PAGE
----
Kaziranga National Park is situated in one of the ‘seven sister states’: Assam, India. It had been 2 years since the last time I had visited an Indian jungle and I couldn’t wait to visit the park—one of the few remaining lands of the ‘Indian one horned rhinoceros’. Although I was very excited to see the rhinos, I was eagerly looking forward to seeing an even larger mammal: The Asiatic elephant. I have always had a soft spot for elephants and was extremely excited to see them.
It was a long journey of about almost 15 hours from Pune to our destination and we decided to spend some time in Guwahati meeting a lady called Nandita Hazarika. She and her husband run a rescue center for these animals known as ‘Pygmy hogs’. I had never seen these animals before and after a small discussion with her got to know that they are critically endangered animals and only around 150 individuals remain in the wild!! Their decline is mainly caused due to their habitat being degraded by humans through processes like agriculture, overgrazing and fire. They were very cute little animals scurrying around and feeding on some specific kind of grass which was brought from the forest for them. Seeing these animals decline in the wild got me thinking how human actions are causing such harmless, innocent and beautiful animals to be subjected to death and ongoing decline.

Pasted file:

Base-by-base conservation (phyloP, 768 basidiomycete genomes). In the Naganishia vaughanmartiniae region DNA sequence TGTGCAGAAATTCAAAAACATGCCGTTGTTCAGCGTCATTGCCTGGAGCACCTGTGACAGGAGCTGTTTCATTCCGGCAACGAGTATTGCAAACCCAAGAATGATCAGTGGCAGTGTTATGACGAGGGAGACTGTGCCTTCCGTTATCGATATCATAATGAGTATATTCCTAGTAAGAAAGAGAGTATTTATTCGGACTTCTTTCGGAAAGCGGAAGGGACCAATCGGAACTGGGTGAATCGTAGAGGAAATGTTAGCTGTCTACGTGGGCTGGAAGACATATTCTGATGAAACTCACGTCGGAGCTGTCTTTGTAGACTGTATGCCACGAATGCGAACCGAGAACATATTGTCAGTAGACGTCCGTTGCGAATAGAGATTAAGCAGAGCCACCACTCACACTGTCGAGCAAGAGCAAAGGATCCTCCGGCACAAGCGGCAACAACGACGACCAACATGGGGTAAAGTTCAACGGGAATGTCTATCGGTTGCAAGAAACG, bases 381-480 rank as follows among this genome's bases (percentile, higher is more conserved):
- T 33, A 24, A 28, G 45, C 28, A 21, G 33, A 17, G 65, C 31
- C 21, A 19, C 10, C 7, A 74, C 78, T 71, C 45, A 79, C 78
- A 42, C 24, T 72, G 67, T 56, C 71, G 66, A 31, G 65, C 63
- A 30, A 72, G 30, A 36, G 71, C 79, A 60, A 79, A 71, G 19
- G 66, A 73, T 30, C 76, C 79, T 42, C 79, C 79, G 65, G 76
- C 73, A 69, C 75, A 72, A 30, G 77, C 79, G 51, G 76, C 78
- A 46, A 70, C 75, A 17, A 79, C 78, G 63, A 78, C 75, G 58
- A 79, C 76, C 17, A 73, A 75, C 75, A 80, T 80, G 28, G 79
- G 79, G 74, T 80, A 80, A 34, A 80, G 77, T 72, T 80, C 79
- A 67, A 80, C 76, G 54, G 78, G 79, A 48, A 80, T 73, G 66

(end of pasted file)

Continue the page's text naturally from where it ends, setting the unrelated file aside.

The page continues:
A culinary experience!
What is travel without a true taste of the local cuisine, so on our way to Kaziranga we stopped to eat some authentic Assamese food at ‘Paradise restaurant’. The Assamese thali included two varieties of dal, raw papaya vegetable, dry Fenugreek vegetable and rice. Rice is preferred in Assam over roti / bread which went very well with all the vegetables that accompanied it. They use ‘Naga dhaniya’ here in their food which gives a particular flavor to the food which I had never tasted before and I must say I really enjoyed it.
Once back in the car all tucked in, we decided to stop only once for tea. It was around 6 pm and the sun had already set. We stopped at this small food joint called the ‘Seven Sisters’ and as we entered the hot-pink and parrot-green colored space, we saw a family enjoying a movie together. The place had a different feel to it which I had never experienced before.
We ordered some chai and were given delicious small fried ‘pakodas’ complimentary along with this. In a world where money dictates anything and everything these small complimentary pakodas were a pleasant surprise.